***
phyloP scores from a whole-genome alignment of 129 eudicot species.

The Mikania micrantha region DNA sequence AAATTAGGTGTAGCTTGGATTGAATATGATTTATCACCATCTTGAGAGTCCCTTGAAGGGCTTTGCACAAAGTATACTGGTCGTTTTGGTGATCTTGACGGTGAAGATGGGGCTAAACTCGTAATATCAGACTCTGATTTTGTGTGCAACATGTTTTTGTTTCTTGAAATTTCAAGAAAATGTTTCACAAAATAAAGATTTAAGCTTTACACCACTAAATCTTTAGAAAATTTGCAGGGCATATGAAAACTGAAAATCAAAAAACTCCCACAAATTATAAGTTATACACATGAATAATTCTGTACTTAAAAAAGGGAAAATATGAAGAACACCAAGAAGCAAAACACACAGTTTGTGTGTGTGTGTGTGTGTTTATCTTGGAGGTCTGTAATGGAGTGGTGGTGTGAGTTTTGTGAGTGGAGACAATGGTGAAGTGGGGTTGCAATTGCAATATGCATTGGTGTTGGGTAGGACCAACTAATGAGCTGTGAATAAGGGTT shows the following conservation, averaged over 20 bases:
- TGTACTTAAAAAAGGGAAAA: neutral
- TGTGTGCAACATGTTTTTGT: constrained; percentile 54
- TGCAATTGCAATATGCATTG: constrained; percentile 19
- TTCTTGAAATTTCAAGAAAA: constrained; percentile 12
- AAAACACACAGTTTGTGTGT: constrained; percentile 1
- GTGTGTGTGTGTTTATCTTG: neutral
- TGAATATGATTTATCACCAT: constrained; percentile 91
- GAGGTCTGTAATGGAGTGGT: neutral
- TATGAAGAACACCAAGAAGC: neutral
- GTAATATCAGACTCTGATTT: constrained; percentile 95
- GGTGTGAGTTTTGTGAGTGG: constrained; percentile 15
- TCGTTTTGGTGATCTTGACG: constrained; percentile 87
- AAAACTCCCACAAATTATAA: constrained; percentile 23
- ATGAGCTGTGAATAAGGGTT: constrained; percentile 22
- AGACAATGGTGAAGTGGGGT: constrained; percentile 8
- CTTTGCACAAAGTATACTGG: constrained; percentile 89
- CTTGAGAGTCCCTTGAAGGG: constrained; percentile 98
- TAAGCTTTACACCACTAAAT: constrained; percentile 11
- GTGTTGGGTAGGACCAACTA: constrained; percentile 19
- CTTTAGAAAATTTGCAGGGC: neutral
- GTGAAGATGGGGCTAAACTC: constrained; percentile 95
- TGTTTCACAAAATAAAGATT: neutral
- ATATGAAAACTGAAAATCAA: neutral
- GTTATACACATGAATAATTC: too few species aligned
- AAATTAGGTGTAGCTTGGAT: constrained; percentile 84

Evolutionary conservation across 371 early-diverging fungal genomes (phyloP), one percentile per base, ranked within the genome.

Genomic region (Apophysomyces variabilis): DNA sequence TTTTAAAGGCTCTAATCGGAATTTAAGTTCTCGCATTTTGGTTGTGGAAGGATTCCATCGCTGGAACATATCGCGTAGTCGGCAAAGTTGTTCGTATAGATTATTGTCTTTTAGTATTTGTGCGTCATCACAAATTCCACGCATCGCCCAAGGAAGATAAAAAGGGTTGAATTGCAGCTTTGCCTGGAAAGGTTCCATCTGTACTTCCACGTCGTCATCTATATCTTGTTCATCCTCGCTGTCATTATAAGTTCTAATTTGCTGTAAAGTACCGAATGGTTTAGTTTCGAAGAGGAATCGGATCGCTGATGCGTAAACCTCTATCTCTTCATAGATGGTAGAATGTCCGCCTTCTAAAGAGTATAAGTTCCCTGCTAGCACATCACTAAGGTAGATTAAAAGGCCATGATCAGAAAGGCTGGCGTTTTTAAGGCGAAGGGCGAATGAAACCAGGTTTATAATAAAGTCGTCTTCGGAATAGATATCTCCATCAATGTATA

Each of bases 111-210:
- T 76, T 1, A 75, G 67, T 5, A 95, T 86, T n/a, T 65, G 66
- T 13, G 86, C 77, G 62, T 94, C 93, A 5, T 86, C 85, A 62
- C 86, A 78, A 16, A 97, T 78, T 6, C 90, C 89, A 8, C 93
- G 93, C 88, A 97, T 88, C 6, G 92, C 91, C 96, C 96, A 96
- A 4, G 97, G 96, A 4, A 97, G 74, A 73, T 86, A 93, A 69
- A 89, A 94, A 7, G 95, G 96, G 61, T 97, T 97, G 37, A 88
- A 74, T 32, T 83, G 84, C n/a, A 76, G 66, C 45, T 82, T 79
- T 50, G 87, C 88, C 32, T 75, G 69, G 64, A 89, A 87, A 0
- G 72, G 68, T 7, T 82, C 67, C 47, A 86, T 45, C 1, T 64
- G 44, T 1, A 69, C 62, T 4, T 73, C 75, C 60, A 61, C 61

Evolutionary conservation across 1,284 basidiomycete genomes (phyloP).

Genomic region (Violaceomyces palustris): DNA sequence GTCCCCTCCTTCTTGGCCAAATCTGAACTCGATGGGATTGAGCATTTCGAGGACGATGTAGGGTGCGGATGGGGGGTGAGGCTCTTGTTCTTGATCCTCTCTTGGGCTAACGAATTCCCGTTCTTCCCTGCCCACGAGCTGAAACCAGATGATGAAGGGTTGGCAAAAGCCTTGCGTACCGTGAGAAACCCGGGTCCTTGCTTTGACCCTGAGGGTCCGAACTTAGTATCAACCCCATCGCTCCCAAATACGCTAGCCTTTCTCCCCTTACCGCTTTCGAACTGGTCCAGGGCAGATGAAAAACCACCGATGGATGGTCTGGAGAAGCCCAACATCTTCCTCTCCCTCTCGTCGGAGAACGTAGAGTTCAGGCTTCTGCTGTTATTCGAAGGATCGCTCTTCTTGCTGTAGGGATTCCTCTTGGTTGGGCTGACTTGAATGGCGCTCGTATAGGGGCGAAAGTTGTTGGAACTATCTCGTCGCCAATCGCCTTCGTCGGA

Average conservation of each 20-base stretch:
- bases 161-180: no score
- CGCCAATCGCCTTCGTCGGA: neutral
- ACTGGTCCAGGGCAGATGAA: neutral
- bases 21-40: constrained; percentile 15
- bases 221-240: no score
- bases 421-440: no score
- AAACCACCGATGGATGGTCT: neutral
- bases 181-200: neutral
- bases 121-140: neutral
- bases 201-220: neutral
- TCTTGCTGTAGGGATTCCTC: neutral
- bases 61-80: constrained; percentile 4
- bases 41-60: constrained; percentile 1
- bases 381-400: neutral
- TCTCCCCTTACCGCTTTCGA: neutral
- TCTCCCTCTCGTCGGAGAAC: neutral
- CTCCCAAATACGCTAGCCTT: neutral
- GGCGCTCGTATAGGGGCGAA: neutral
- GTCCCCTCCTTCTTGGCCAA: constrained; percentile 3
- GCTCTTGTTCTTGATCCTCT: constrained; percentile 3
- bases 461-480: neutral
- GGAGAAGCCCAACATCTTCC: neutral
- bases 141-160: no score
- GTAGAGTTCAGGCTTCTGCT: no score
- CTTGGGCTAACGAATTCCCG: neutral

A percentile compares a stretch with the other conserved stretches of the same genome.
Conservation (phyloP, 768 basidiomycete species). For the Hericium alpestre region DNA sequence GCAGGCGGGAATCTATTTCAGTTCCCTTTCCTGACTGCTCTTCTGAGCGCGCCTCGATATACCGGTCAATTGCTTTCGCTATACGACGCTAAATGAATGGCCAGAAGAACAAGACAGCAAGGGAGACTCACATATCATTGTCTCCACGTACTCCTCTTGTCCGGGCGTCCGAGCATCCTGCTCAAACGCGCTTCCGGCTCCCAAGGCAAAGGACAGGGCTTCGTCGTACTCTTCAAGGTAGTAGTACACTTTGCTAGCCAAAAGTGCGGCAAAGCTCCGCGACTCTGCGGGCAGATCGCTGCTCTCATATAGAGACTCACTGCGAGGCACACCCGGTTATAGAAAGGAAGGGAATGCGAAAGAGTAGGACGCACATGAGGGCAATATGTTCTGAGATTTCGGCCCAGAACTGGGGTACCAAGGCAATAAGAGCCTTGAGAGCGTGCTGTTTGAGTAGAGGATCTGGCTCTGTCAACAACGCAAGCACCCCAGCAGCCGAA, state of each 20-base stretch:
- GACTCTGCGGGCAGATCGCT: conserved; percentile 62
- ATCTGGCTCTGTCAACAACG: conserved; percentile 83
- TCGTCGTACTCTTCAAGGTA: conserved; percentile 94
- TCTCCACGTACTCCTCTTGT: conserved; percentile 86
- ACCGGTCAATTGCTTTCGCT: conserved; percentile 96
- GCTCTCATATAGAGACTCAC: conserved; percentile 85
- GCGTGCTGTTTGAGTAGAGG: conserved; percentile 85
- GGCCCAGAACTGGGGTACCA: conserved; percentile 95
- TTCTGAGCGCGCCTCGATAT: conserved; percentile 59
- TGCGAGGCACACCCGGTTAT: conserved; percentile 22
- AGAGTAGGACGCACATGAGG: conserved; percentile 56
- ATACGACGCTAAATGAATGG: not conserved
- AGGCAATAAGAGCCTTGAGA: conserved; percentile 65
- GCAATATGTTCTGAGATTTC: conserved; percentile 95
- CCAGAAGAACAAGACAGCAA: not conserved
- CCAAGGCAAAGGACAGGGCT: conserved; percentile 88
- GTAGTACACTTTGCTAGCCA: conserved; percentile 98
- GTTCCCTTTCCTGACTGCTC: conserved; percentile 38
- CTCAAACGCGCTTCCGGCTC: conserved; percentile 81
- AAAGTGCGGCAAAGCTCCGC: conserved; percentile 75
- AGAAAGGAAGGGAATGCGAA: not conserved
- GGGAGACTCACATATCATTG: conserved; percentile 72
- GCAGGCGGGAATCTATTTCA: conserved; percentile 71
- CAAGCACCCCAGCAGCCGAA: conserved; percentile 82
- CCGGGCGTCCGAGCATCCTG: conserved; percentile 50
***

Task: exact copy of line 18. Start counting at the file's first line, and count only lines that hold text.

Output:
- CTTTGCACAAAGTATACTGG: constrained; percentile 89